Accomplishments and Outcomes

Each of the three pilot sites has benefited significantly from the Comprehensive Strategy planning process. While it is still too soon to assess the long-term impact on juvenile crime and delinquency, there are numerous short-term indicators of success, including promising plans for each community's future. Among the pilot sites' accomplishments are the following:

  • Enhanced communitywide understanding of prevention services and sanctions options for juveniles.

  • Expanded networking capacity and better coordination among agencies and service providers.

  • Institution of performance measurement systems.

  • Hiring of staff to spearhead the on-going Comprehensive Strategy planning and implementation efforts.

  • Development of comprehensive 5-year strategic action plans.

Overall, the pilot sites' Comprehensive Strategy participants expressed a great sense of accomplishment in their hard work. Bill Scheu, chair of the Comprehensive Strategy Task Force in Duval County, FL, stated: "None of us really realized how mammoth the undertaking was, but all things said and done, we're glad we did it. It's exhausting, but we're glad." All three sites have made progress toward implementing a comprehensive continuum-of-care approach to reducing juvenile crime and delinquency in their communities, and they have begun incorporating Comprehensive Strategy principles into their existing prevention and juvenile justice systems. These communities are already making budget and program decisions consistent with identified priorities and developing research-based solutions to address them. Moreover, they are already finding themselves better positioned, with a systematically developed, data-driven strategic plan, to leverage Federal, State, local, and foundation funds to achieve their strategic objectives.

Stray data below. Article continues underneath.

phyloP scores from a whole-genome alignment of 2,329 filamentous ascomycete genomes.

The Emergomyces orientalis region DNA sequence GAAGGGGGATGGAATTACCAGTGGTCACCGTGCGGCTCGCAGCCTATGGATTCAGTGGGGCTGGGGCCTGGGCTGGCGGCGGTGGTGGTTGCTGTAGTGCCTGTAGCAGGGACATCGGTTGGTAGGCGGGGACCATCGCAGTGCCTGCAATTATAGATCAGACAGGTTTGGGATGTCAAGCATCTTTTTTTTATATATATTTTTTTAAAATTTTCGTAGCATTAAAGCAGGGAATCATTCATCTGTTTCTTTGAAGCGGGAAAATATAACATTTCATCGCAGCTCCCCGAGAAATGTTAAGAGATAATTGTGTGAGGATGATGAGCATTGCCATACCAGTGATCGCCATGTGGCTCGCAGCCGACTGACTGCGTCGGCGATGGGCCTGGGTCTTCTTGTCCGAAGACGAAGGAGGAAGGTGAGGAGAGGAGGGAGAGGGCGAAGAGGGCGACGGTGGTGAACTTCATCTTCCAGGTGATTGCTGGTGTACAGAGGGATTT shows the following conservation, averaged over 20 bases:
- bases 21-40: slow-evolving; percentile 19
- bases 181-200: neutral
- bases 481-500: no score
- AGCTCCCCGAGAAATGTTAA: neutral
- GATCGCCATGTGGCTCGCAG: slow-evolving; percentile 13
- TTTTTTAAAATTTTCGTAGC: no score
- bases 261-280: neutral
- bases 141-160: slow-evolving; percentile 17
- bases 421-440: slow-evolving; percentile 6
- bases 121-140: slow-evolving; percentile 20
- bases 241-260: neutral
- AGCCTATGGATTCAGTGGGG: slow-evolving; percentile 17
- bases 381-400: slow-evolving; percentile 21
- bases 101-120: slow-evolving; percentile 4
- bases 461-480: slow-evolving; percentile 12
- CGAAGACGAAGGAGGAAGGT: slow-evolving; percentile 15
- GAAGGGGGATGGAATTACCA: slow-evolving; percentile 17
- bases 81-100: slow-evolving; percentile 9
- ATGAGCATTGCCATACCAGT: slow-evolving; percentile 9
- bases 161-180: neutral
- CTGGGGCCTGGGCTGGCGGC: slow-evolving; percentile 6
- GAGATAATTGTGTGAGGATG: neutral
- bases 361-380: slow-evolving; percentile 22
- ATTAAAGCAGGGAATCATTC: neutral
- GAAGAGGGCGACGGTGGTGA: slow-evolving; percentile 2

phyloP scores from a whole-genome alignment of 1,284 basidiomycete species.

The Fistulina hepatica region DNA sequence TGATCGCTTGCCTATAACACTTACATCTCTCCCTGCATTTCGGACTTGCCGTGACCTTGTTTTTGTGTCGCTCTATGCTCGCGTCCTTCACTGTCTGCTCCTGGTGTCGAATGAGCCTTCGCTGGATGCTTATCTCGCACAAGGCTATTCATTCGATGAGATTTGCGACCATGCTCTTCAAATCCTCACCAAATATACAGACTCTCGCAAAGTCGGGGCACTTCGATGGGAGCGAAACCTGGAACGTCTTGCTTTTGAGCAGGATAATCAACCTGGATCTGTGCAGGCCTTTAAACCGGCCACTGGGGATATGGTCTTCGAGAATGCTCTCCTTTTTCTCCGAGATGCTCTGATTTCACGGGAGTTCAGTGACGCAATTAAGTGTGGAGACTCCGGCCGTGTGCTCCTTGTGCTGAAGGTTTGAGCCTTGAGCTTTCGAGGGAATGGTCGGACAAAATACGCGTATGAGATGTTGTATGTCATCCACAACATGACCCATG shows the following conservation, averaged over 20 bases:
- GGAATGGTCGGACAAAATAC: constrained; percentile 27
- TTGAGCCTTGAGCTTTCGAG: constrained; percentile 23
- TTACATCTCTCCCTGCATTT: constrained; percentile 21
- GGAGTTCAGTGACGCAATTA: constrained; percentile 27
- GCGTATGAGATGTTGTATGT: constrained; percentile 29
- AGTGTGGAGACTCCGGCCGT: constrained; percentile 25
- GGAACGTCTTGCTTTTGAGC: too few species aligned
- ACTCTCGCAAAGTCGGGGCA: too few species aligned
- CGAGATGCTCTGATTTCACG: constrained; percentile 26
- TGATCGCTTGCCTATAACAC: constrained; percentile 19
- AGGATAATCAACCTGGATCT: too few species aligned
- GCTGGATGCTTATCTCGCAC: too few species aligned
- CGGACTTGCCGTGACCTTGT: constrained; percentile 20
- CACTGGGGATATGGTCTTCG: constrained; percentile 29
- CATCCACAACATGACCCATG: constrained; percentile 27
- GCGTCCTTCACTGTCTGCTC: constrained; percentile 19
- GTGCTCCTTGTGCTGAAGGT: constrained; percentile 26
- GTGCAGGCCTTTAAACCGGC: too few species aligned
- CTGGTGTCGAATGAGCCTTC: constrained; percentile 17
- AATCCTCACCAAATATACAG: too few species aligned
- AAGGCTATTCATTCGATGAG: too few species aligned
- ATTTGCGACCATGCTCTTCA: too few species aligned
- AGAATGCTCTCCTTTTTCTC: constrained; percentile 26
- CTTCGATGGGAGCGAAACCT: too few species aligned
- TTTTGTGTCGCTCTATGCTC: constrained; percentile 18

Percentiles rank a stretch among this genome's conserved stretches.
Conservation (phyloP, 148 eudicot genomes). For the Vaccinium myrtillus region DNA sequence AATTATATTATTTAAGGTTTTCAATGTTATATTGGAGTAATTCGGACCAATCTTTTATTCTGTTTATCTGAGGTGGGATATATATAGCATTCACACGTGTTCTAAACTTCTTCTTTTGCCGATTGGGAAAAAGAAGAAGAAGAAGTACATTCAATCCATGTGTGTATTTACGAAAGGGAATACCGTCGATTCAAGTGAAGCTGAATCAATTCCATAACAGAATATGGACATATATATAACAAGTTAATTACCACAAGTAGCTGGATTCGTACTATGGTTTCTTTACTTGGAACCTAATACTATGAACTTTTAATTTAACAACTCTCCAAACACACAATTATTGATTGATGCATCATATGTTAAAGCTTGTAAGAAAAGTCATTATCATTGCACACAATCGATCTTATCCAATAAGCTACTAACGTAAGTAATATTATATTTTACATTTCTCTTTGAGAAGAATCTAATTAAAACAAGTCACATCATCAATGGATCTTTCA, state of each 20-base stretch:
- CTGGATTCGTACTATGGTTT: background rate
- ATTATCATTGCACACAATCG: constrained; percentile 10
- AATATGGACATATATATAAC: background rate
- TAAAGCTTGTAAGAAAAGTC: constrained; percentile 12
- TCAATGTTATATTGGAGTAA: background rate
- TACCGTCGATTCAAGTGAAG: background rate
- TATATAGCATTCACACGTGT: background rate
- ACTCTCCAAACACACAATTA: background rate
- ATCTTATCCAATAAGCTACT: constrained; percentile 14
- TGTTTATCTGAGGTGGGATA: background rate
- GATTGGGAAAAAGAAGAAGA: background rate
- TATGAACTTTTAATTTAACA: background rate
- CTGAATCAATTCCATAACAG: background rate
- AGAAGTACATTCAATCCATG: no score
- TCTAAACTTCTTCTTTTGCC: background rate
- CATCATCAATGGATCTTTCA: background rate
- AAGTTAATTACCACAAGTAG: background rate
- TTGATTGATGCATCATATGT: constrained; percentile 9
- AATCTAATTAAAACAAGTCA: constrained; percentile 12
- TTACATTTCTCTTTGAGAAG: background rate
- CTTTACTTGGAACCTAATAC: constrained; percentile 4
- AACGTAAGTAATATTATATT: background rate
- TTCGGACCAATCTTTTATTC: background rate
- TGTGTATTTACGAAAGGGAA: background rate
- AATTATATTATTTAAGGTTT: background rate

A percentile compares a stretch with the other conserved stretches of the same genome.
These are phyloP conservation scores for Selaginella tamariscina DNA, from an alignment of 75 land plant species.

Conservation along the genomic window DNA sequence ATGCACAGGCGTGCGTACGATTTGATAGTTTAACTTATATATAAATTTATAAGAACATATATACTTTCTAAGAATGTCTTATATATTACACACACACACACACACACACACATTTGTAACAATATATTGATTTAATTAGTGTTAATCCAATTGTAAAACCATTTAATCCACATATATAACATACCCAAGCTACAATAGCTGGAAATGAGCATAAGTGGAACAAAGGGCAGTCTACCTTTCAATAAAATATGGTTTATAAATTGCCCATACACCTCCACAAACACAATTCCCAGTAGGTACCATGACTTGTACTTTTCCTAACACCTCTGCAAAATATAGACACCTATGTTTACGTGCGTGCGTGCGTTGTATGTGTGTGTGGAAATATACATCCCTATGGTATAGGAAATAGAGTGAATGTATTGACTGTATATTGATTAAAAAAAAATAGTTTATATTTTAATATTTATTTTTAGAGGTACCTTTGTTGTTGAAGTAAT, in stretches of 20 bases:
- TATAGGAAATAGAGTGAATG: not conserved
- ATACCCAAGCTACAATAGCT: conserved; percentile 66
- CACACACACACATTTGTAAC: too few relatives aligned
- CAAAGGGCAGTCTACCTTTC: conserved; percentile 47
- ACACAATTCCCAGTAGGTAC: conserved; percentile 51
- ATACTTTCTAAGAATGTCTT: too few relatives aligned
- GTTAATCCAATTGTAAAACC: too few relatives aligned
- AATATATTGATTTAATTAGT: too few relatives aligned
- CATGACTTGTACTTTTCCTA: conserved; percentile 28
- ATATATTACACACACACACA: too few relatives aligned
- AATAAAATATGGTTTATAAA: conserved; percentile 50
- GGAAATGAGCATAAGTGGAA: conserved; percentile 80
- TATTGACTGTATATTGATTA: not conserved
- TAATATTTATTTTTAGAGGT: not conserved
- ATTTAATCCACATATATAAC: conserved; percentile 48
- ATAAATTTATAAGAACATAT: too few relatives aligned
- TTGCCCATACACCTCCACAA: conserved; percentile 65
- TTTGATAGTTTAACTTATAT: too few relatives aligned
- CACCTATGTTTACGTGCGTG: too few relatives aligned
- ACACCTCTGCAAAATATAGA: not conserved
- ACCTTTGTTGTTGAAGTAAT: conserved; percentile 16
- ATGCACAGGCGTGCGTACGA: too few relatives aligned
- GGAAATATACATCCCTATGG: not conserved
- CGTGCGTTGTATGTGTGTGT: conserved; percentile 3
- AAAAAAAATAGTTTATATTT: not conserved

In working with the pilot sites, OJJDP and the DRP and NCCD training and TA teams learned a great deal about ways to launch Comprehensive Strategy planning efforts. These lessons have been captured in three planning tools: a Comprehensive Strategy training curriculum, a workplan development packet, and an action guide for community planning teams. The three planning tools, which will help other communities achieve similar results, are significant outcomes of the pilot sites' Comprehensive Strategy planning experiences.

Training Curriculum

OJJDP has supported the development of an extensive curriculum to assist in providing systematic and flexible training to communities in the Comprehensive Strategy planning process. The DRP and NCCD trainers have documented, through a series of four training events, the goals, principles, concepts, and processes of the Comprehensive Strategy to help communities understand and adopt its framework for providing effective juvenile services. These four training events include:

  • Key Leader Orientation. A 1-day session designed to orient key policymakers and decisionmakers representing all areas of the prevention and juvenile justice systems to the principles of the Comprehensive Strategy.